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In Dallas, construction detours turn driving into an absurdity

We get it. Dallas is a growing city. Improvements and maintenance are part of the deal. What we can’t abide, though, is the chaos of construction projects.

Downtown has become an urban maze of closed streets and sidewalks, odd detours and makeshift crosswalks that befuddle drivers and pedestrians. Whoever first coined the expression, “you can’t get there from here”  must have had the central business district in mind.

Joking aside, city and private construction crews haven’t done a very good job of making repairs and improvements without excessively interrupting everyday commerce. City code requires contractors to maintain accessible walkways or pedestrian detours during construction. Too many contractors fail to do this, and after they have completed the job, fail to remove traffic barricades in a timely fashion. In truly byzantine fashion, detours from one project can end up detouring into other projects.  

Between August and mid-March, city public works officials issued 314 citations to contractors for violations committed while working in the right-of-way. The most common violations  involve an improperly closed-off street or sidewalk, and have become so prevalent that city staff is considering asking the city council to hike fines, which generally cap at $500 per violation, per day, for repeat offenders.

What might be more effective on city contracts is to hold a contractor’s record of bad behavior against them during their future bids. And in the case of private construction projects, the city could do a better job of outing code violators to the companies that hire them in the hope that gets action from the folks who are paying the bill.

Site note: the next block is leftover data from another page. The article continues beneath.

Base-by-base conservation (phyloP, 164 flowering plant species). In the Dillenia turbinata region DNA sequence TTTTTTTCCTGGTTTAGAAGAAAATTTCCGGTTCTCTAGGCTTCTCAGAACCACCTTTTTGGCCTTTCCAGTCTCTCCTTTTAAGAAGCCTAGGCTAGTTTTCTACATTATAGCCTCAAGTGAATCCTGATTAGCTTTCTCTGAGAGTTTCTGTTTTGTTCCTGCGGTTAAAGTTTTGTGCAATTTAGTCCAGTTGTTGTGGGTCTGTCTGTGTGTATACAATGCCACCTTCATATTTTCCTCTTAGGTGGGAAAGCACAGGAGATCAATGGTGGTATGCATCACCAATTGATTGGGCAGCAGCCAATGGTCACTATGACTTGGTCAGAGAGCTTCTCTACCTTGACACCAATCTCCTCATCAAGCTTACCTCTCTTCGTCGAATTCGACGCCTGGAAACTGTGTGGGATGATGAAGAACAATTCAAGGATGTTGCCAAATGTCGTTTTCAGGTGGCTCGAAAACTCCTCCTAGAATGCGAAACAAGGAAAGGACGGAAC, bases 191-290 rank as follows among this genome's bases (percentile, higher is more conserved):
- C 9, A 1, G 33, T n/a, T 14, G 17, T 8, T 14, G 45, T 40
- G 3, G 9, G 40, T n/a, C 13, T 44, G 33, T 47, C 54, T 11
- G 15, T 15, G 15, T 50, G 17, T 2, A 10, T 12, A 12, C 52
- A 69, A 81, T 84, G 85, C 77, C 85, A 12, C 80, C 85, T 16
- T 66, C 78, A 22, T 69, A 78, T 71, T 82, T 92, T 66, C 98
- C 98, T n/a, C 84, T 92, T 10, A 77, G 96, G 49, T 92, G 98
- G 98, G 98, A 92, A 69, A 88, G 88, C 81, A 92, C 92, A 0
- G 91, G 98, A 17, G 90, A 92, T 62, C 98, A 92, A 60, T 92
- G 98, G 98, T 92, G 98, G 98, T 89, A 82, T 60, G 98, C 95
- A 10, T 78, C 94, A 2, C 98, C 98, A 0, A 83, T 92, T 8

There is no easy way to rebuild in a crowded urban area without causing some inconvenience.  This year, parts of about 20 streets in the central business district are either under repair or set to be repaired, meaning the chaos isn’t likely to let up anytime soon.          

We do know that if a contractor working on our house blocked all doors, forcing us to climb in through a window, or failed to clean up their mess, we would be outraged. We certainly wouldn’t call them again to bid on the kitchen remodel.    

No one likes the hassle of construction. But if you’re going to block a street or sidewalk, be quick about it and have an eye on keeping us all moving.

This editorial was written by the editorial board and serves as the voice and opinion of The Dallas Morning News.

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